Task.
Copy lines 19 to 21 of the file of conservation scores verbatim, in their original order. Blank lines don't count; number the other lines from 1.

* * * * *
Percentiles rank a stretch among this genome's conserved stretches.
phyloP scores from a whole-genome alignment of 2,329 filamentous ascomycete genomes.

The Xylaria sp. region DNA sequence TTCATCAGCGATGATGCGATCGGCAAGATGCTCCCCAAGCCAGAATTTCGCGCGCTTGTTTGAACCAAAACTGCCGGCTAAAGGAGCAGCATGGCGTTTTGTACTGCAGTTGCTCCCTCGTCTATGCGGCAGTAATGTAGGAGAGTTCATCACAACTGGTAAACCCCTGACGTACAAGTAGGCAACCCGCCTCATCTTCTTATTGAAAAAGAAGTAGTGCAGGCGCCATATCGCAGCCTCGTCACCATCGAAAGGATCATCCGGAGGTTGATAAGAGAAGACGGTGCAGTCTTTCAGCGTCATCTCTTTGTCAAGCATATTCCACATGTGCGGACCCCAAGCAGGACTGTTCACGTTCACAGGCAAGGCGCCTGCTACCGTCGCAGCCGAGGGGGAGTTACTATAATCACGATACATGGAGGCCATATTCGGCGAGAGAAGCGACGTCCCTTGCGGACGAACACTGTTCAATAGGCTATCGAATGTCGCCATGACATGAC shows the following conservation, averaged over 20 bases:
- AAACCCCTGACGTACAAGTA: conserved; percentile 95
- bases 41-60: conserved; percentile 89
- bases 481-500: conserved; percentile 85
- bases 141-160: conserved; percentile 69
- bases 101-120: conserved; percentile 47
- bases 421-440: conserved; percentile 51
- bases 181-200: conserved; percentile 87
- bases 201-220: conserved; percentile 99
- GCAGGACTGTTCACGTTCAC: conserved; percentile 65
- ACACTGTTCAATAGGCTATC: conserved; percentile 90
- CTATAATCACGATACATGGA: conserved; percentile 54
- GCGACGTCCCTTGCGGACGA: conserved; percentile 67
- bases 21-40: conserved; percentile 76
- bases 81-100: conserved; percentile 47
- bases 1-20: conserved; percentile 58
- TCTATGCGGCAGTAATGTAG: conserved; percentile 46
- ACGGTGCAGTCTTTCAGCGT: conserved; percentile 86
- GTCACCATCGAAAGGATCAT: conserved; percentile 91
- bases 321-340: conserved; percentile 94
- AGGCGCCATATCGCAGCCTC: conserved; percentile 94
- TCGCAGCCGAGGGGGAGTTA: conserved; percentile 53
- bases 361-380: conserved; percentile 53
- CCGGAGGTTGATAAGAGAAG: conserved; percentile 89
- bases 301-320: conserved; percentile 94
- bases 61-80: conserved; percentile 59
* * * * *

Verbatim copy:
- TCTATGCGGCAGTAATGTAG: conserved; percentile 46
- ACGGTGCAGTCTTTCAGCGT: conserved; percentile 86
- GTCACCATCGAAAGGATCAT: conserved; percentile 91